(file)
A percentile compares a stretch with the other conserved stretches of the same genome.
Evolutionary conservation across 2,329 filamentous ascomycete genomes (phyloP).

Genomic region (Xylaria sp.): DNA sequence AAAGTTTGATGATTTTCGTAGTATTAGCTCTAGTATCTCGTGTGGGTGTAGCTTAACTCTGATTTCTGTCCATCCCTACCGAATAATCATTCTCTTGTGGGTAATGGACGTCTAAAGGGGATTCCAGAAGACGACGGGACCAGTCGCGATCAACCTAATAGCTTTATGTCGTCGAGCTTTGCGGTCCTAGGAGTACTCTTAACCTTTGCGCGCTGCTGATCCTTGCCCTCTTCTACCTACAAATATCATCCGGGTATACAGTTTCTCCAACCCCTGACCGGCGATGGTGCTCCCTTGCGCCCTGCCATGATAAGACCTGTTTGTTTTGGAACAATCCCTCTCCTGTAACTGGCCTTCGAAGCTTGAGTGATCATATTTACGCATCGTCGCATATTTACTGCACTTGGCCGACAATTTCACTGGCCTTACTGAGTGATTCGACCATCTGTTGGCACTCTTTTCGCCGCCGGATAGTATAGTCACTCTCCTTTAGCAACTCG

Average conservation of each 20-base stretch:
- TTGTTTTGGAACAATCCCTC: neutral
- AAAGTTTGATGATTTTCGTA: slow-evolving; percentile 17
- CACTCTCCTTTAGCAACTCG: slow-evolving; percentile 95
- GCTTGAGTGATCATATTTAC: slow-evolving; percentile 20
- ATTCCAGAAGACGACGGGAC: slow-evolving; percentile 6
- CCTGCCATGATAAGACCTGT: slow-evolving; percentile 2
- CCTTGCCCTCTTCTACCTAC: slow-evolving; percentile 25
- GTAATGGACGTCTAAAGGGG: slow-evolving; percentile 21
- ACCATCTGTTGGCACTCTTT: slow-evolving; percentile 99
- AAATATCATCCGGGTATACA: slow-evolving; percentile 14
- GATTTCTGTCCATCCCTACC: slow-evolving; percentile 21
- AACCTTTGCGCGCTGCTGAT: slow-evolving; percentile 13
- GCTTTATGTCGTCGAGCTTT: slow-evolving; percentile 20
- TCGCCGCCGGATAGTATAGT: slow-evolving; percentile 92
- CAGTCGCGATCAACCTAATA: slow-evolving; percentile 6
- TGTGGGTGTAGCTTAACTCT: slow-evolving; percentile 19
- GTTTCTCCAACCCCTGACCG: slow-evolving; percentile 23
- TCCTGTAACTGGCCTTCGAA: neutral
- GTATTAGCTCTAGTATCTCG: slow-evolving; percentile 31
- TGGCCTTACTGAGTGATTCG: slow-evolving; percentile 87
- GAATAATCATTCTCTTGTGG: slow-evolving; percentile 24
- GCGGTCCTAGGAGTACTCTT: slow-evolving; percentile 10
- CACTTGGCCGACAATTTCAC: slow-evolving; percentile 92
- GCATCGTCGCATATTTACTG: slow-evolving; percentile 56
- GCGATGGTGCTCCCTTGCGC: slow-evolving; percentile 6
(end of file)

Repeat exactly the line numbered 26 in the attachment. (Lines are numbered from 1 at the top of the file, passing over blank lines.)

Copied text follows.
- GCGGTCCTAGGAGTACTCTT: slow-evolving; percentile 10